Houston’s faith and business leaders respond to legislation now in Congress
By Cindy George
Originally published on the Houston Chronicle
The Rev. Kevin Collins, pastor of Immaculate Conception Catholic Church, shows support for Gabriela Nieto and her dreams.
Gabriela Nieto was brought to the United States from Mexico as a little girl nearly two decades ago. Even then, she dreamed of becoming a teacher.
Now one semester away from graduating with an education degree from the University of Houston-Downtown, she can accept a position after she finishes student teaching because she has been granted deferred action on her undocumented status and, as of February, has a work permit.
“Today, my burden is less heavy and my dreams of serving my community as an educator are quickly becoming a reality,” the 24-year-old said.
Nieto spoke Tuesday during a news conference called by The Metropolitan Organization at which Houston faith and business leaders responded to a new plan for comprehensive immigration reform.
The legislation, unveiled last week by a bipartisan group of senators, is the first major overhaul of U.S. immigration policy since 1986.
Speakers including Cardinal Daniel DiNardo, archbishop of Galveston-Houston, Bishop Janice Riggle Huie of the Texas Conference of the United Methodist Church, and Rabbi David Lyon of Congregation Beth Israel said the highest priority should be creating a process for undocumented immigrants to earn legal status and eventual citizenship.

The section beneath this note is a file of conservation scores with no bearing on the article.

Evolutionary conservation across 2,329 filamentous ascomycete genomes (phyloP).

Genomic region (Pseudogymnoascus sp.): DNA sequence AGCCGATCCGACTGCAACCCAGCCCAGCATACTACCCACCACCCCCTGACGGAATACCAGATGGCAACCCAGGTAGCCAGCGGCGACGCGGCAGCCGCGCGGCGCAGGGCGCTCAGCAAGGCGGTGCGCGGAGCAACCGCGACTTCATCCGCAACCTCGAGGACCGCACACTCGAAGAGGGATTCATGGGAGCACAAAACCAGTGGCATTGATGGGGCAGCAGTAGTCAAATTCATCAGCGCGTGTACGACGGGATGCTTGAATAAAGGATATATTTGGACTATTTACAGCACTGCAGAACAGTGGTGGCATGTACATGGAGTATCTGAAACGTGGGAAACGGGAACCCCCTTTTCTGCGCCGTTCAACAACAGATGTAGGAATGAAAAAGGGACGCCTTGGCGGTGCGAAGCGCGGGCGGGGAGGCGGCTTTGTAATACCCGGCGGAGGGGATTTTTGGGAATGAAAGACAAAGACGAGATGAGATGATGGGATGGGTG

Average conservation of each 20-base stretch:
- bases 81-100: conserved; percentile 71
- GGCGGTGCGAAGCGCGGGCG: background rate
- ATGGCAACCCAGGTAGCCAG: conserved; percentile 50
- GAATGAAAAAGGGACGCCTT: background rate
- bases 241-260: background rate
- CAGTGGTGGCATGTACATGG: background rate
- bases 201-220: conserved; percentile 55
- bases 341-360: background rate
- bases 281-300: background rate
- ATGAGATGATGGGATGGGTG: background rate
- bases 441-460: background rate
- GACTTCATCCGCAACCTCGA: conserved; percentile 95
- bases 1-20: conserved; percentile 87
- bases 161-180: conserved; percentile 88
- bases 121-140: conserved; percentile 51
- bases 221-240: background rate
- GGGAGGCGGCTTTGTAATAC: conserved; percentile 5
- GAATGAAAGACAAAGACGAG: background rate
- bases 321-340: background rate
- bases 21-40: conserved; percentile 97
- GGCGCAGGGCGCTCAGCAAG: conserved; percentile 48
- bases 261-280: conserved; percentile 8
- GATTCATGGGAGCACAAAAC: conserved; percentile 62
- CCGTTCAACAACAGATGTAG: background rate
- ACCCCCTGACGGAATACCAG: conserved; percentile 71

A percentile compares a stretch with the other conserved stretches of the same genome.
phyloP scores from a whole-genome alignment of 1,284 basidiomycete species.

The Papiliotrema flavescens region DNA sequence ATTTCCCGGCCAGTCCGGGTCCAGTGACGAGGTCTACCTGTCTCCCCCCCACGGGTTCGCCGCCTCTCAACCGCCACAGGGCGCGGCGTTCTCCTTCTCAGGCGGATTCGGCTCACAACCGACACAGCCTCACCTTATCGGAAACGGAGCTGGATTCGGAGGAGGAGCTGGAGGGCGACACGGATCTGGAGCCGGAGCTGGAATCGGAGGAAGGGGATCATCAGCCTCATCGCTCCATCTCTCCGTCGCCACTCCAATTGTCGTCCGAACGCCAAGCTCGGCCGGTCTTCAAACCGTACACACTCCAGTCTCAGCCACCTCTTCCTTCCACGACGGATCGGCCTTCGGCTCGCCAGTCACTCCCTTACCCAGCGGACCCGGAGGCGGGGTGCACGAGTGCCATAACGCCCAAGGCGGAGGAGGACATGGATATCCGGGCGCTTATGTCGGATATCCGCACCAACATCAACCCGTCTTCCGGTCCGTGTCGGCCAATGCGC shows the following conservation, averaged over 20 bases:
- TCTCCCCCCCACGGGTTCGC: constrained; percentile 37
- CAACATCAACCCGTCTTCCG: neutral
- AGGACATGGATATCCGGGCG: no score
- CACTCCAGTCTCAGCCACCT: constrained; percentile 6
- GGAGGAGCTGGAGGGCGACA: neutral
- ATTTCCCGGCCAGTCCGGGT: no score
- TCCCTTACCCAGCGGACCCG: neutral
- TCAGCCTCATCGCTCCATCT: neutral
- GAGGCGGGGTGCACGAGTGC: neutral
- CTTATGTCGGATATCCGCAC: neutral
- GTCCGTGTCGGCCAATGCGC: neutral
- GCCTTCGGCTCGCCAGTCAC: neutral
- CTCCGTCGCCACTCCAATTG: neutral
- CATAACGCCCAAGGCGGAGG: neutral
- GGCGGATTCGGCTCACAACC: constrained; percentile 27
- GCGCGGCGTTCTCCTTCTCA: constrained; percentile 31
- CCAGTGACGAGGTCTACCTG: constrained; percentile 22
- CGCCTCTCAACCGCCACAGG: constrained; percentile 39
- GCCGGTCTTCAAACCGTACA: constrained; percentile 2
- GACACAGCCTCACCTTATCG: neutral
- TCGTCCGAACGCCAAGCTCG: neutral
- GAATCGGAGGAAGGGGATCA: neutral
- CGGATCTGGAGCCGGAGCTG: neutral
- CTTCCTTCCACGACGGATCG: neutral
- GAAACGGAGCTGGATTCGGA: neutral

“We can’t close the door and tell them you can only go so far,” Lyon said. “There is an underground economy, they are not being protected. … As a faith community, we care about them.”
According to the Department of Homeland Security Office of Immigration Statistics, roughly 11.5 million undocumented immigrants were in the United States in January 2011, with 1.8 million of them in Texas.
Other estimates put the number of unauthorized residents in the Houston area at more than 500,000.
This week, U.S. Sen. John Cornyn of Texas, the Senate’s second-ranking Republican, said the legislation would undermine border security. U.S. Sen. Ted Cruz, a Republican freshman from Texas, said the provisions offering a path to citizenship were “divisive” and would kill the legislation.
Stan Marek, CEO of the Houston-based Marek Brothers construction company, called the bill “a good beginning” that could bring many people out of the shadows.
“It’s time to give them legal status, to find out who is here, let them get a driver’s license, let them pay taxes, let them be part of our community,” Marek said.
DiNardo expressed concern about an up to 13-year waiting period before some of the undocumented could apply for legal status under the proposal. “We’re afraid for second-class status for people,” he said.